The truth, as ever with England, is somewhere between the two polar extremes, and last night it swung back towards the doom and gloom crowd. Such is the infantile nature of the way in which England talks to itself. Gareth Southgate’s set-up of the England team last night was too cautious. His team has only had three shots on target from two games, and that is not the sort of record that will see a team proceed very far in any major tournament. And when a team is the hot favourite to win a game but can’t find a way through, it should be concerning if that team looks less likely to score as the match proceeds.
Scotland, meanwhile, have a pattern to break. A win against Croatia in their last match will see them through, and it may see them through as group winners. After eleven attempts, it’s probably time, although celebrating right now would seem a little premature, at the end of two matches which have seen them pick up one point and score no goals. Croatia had played out their second match against Czechia at Hampden Park a little earlier, a match of little consequence which ended in a 1-1 draw. A disputed penalty kick from Patrik Schick eight minutes from half-time – his third goal in two games – gave Czechia the lead, but Ivan Perisic levelled two minutes into the second half. Just as would happen later in the evening, though, this match rather faded away rather than building to a crescendo.
Don’t be necessarily expecting much excitement in the last round matches in this group. A draw will see both England and Czechia through, and Southgate’s apparent instinct towards caution/unpatriotic cowardice (delete as applicable) makes it as likely as not that these two teams will do as much as they need to in order to get through and no more. England could do with a shot in the arm, but the confidence in them has always been both brittle and febrile, and the most confident prediction that I can comfortably make right now is for more caterwauling over the next few days. And as a public service to the nation, broadcasters should probably extend any furher showings of Paul Gascoigne’s goal against Scotland in 1996 back a couple of minutes, if nothing else to remind us all of just how close we were 25 years ago to where we are this morning.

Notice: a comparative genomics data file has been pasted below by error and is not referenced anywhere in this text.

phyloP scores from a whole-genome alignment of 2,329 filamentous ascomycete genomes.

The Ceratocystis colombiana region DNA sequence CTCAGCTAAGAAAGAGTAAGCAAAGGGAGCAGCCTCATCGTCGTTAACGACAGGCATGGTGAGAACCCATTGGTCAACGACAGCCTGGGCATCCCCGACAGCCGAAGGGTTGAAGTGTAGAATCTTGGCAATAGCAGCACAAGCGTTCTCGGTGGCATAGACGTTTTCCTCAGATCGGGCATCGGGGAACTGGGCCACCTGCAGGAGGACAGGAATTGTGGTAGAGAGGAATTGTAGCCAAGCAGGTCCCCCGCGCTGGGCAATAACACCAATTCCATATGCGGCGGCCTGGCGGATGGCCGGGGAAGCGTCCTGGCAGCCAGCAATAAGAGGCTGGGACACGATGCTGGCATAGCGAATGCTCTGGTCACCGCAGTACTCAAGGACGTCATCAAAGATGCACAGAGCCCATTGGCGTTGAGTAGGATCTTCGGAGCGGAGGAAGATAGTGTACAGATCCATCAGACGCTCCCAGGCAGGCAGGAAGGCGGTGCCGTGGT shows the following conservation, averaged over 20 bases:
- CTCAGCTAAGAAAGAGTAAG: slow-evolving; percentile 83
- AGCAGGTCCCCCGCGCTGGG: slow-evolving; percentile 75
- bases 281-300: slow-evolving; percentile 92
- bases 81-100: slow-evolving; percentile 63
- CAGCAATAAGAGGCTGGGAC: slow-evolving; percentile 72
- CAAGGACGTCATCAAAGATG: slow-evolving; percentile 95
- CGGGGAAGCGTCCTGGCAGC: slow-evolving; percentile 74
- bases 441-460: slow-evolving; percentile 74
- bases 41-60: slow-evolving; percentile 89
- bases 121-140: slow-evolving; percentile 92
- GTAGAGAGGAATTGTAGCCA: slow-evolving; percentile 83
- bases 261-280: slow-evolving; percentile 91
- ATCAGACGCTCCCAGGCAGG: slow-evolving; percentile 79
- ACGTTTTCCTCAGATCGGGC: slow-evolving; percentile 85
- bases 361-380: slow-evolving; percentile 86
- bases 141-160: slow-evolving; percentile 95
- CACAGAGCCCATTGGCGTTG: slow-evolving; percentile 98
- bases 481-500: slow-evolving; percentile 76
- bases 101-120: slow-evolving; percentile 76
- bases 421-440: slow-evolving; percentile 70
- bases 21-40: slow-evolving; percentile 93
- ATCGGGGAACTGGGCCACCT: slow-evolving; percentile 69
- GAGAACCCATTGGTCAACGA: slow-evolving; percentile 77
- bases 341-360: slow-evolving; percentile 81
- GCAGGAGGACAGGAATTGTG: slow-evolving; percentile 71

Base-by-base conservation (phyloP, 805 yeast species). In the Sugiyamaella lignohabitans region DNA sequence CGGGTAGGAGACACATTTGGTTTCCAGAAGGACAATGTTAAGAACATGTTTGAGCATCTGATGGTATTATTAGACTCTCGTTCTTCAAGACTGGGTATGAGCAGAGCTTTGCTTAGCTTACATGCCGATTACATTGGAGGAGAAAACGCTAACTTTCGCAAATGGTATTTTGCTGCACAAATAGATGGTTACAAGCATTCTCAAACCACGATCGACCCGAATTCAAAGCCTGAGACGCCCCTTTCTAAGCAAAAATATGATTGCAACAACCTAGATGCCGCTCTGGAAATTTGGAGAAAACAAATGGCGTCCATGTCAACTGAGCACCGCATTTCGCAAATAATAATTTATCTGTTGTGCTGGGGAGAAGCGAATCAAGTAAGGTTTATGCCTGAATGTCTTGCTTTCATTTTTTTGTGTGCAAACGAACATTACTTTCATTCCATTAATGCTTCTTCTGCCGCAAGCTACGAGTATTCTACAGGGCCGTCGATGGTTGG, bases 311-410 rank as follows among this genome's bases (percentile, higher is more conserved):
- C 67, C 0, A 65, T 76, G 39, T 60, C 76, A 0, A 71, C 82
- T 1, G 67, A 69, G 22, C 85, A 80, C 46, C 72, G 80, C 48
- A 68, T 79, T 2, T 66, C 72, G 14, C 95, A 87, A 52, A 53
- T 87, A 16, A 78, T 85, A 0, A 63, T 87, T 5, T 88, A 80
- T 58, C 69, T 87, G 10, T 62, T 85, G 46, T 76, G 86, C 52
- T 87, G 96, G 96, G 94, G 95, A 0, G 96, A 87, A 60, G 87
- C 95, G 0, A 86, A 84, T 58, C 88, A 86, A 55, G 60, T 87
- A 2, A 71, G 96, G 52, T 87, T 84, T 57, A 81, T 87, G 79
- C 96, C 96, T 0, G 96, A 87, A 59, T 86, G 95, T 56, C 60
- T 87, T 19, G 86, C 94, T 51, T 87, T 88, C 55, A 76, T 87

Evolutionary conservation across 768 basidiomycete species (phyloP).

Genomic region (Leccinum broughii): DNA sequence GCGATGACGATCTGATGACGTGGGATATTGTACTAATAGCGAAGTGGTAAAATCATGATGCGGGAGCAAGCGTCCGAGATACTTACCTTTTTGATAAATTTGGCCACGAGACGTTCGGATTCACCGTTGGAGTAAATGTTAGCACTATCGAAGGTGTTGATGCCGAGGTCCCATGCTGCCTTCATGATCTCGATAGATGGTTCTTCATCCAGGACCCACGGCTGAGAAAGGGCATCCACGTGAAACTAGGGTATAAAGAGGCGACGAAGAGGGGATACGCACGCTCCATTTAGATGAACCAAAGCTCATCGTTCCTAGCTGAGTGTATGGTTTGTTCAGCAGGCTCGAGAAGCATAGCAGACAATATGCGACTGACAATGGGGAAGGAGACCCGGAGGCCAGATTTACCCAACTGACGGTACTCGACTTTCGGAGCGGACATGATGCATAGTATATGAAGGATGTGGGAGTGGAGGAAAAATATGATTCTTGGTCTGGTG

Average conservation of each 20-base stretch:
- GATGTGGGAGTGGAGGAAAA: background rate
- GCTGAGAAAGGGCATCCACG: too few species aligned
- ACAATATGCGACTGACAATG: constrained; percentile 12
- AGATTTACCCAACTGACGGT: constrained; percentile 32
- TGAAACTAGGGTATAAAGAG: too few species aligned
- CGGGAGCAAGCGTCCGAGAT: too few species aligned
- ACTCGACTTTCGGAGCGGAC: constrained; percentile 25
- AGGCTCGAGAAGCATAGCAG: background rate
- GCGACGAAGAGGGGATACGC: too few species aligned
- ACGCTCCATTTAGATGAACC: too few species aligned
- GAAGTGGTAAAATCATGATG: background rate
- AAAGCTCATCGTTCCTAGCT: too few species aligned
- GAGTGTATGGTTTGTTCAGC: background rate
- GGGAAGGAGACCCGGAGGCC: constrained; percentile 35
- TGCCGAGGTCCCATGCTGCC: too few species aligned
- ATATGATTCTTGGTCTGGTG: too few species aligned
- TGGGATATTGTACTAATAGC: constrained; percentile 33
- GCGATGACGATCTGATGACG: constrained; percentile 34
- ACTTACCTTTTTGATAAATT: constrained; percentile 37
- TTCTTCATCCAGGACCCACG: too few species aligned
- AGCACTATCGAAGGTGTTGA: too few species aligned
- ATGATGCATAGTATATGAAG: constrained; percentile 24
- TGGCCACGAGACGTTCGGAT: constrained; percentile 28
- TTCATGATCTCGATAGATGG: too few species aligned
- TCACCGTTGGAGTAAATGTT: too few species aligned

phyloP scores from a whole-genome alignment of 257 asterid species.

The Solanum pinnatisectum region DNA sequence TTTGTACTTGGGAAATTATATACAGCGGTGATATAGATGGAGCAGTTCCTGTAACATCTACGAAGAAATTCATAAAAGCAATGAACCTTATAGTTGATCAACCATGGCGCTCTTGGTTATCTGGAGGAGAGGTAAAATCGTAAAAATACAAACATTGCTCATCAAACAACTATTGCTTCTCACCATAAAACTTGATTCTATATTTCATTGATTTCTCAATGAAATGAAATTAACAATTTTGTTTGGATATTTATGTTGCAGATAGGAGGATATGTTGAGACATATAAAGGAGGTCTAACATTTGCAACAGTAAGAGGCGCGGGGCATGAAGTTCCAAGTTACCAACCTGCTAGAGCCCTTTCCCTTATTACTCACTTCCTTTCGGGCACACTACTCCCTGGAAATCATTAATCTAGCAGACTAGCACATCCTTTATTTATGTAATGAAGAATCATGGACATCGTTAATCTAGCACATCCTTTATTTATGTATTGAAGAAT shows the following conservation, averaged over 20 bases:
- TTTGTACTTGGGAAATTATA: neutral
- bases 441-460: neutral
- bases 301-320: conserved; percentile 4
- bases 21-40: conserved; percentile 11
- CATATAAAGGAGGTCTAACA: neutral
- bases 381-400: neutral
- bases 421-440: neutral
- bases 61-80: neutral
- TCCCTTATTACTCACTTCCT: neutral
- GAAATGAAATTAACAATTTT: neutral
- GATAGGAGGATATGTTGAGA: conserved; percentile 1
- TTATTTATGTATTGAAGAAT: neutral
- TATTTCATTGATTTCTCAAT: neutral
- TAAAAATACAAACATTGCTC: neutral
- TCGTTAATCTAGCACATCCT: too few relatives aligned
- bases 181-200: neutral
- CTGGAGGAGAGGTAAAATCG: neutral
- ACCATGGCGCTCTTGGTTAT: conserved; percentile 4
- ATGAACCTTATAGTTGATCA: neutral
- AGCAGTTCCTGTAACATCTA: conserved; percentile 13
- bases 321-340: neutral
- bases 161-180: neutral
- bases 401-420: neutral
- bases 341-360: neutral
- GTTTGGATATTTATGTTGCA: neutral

In the first match of the day, Sweden and Slovakia had played out what had been to that point the dullest match of the tournament, a fact not undiminished by its only goal, a penalty kick converted by Emil Fosberg with thirteen minutes to play. Sweden are probably through to the next round, while Slovakia now face the uphill battle of needing at least a point from a final match against Spain to secure their place. There isn’t really a great deal else to say about this match.
England and Scotland, meanwhile, plod on to their final games in a familiar shape, with the England pendulum swinging back towards crisis mode and Scotland having a good chance of getting through but still with routes to disappointment. Ever was it thus. There are both sunshine and clouds on the horizon for Scotland. England will find out in a few days just how pathetic their fallacy is, whether last night’s disappointment was just a shower or the first rumblings of something more prolonged.